The goal of this project is 3-fold. First, we will determine the faint-end slope of the galaxy luminosity function in each cluster. A thorough understanding of the faint-end galaxian luminosity function (LF) is important to firmly establish whether dwarf galaxies can plausibly account for much of the inferred dark matter content in clusters. A steep LF (a = -1.8 for the faint-end slope of a Schechter function) would imply that dwarfs - in particular, their associated dark halos - contribute significantly to the overall dark matter fraction. Attempts to obtain luminosty functions in the past were made with photographic plates and only work on three clusters - Virgo, Fornax, and Coma - reached faint limiting magnitudes down to Mr ~ -13 (Sandage et al., 1985, AJ, 90, 1759; Ferguson et al. 1988, AJ, 96, 1520; Thompson et al. 1993, AJ, 106, 2197). Deeper CCD imaging has recently been used to establish faint-end slopes of the LF in several clusters (Bernstein et al. 1995, AJ, 110, 1507; De Propris et al. 1995, ApJ, 450, 534). However, both studies were restricted to cluster cores, whereas we plan to attain faint surface-brightness limits over the central square degree of the clusters. Results from these earlier studies found very different values for the faint-end LF slope, perhaps due to different treatments of the selection effects inherent in detecting these low surface brightness galaxies. We have carefully and systematically addressed incompleteness and selection effects in our cluster observations through false galaxy analysis. Our final completeness corrected luminosity functions for 5 clusters are fit with Schechter functions. We find similar slopes of -1.40 for A1367, A262, and A3526 while steeper slopes are found for A3537 and A3656.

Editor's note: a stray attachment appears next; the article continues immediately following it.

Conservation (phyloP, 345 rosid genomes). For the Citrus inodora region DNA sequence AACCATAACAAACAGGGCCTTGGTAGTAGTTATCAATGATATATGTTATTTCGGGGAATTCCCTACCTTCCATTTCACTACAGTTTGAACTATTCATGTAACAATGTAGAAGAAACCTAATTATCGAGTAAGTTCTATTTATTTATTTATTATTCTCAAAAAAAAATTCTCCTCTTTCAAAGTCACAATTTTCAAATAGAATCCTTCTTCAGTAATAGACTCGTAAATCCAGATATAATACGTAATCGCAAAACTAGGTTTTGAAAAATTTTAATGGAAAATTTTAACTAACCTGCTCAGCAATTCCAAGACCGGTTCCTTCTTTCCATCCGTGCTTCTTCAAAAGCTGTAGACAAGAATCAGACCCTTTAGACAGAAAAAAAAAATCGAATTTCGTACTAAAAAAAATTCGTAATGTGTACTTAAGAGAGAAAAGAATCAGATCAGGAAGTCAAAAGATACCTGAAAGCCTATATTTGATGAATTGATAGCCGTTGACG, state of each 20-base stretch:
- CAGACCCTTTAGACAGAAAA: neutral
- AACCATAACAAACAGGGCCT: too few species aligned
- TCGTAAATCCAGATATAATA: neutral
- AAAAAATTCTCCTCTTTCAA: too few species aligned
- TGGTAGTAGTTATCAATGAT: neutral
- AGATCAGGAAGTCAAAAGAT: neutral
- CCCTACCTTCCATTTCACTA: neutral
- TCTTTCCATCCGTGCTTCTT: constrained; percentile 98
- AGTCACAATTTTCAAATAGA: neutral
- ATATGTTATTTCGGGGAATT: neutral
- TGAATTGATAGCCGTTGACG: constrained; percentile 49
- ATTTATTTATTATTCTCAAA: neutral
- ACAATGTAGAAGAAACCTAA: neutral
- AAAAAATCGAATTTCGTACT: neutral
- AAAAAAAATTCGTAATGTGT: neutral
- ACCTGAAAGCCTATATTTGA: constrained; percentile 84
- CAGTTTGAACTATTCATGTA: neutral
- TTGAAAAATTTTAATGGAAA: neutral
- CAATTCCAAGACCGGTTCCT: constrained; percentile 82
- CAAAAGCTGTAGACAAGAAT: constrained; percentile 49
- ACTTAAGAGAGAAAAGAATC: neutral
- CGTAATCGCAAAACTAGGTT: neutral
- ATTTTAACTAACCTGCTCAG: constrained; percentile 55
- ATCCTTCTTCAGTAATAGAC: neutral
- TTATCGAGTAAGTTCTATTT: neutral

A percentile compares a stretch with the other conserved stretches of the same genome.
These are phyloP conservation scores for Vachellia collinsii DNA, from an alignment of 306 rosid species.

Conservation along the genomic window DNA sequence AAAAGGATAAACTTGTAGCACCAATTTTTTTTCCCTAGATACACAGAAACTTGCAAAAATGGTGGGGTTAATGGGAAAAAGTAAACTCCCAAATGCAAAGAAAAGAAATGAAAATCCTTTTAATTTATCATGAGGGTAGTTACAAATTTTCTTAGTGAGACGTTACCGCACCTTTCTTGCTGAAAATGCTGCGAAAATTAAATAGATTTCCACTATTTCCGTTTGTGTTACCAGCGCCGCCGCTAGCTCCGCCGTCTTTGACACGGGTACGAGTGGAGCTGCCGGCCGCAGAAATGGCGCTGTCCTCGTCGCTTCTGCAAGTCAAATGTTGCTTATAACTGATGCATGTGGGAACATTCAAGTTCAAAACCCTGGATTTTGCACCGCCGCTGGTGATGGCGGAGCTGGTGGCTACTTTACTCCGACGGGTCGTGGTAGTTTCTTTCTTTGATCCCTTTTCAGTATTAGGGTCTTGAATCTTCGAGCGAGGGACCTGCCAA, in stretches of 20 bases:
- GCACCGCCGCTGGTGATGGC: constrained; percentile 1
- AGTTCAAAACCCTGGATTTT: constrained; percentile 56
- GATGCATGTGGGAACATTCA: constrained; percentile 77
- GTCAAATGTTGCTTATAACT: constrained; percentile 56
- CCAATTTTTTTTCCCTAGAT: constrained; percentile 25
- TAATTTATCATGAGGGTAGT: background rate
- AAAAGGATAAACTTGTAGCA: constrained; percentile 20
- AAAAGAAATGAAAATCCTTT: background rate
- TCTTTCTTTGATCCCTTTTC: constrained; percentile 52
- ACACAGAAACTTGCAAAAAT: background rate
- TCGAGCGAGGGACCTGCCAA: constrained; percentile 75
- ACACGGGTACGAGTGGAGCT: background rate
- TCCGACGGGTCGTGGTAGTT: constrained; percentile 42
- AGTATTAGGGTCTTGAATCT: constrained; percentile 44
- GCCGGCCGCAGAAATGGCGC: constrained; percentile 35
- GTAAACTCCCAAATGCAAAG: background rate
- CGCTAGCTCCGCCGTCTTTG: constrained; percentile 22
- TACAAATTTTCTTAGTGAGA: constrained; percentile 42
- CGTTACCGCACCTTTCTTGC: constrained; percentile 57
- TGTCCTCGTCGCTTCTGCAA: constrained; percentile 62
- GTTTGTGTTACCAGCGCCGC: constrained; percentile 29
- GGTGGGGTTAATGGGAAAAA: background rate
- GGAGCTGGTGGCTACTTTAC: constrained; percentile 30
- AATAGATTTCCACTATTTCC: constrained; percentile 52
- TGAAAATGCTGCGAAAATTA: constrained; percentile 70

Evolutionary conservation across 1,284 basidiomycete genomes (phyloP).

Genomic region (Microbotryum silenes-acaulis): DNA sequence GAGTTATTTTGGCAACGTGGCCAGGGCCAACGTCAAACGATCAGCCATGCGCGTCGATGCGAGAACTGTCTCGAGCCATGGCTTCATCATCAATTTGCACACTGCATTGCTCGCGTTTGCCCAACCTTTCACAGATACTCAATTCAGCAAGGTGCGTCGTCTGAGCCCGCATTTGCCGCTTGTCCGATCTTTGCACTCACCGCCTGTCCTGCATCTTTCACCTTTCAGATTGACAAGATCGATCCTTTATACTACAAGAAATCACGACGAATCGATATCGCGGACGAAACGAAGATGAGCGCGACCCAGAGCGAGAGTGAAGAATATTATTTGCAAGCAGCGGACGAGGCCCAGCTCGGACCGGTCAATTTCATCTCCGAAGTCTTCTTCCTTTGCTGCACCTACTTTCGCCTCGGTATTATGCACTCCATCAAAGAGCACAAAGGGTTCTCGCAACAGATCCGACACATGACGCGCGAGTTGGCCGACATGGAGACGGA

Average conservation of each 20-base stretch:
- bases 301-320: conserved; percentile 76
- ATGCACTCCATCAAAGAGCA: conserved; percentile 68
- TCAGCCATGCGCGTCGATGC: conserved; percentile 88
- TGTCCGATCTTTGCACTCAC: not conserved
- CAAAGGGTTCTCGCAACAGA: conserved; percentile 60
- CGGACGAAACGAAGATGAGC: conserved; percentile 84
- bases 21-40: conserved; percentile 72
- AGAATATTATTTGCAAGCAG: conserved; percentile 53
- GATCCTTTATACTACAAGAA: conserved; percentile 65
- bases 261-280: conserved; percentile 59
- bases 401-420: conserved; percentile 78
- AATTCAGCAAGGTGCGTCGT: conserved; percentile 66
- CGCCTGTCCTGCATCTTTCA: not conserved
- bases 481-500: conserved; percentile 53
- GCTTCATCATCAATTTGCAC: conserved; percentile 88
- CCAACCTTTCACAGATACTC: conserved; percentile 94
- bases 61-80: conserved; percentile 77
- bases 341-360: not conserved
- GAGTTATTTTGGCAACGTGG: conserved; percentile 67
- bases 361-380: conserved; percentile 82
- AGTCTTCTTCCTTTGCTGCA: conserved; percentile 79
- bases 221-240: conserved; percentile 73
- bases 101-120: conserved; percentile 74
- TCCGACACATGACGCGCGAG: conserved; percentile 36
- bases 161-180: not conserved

Second, because we are covering large fractions of the total cluster area, these data will also be extremely useful for studying the effect of environment on dwarfs. This will be accomplished by examining dwarf morphology as a function of location, dwarf clustering properties as a function of luminosity and type, and the global dwarf-to-galaxy ratios. Previous work has suggested that the dwarf/giant ratio increases with increasing cluster richness and that dwarfs may be more clustered than bright galaxies (Ferguson & Sandage, 1991, AJ, 101, 765; Feguson & Bingelli 1994, A&ARv, 6, 67). Three of our clusters (A3526, A2634, and A426) do not appear to follow these simple trends. Instead, the dwarfs appear less clustered, and the dwarf/giant ratio does not vary significantly with richness class. We also find in all three clusters that the dwarf/giant ratio increases with distance from the cluster center before falling at distances > 30arcminutes. This suggests that environmental influences may suppress dwarf formation, affect dwarf survival, or induce fading via tidal stripping (or harassment) in the cluster core. In contrast, our work on a fourth cluster, A1367, finds only a monotonic decrease outward from the center. It is apparent that dwarf galaxy populations do not appear to follow simple trends and are heavily affected by differing cluster environments. Because of this, dwarfs are perfect candidates in probing environmental effects, but we require a larger sample of clusters and dwarfs to isolate specific physical effects that might govern dwarf evolution.
Finally, our comprehensive survey of dwarfs in rich nearby clusters of differing environments is also useful to determine the cluster-to-cluster variations (in dwarf morphology, numbers, and eventually color) expected at a single epoch. Such data are required as a control when probing to greater redshifts where color and abundance changes provide important clues to dwarf formation and evolution. Our data are also a prerequisite for any future fiber redshift surveys to study dwarf kinematics.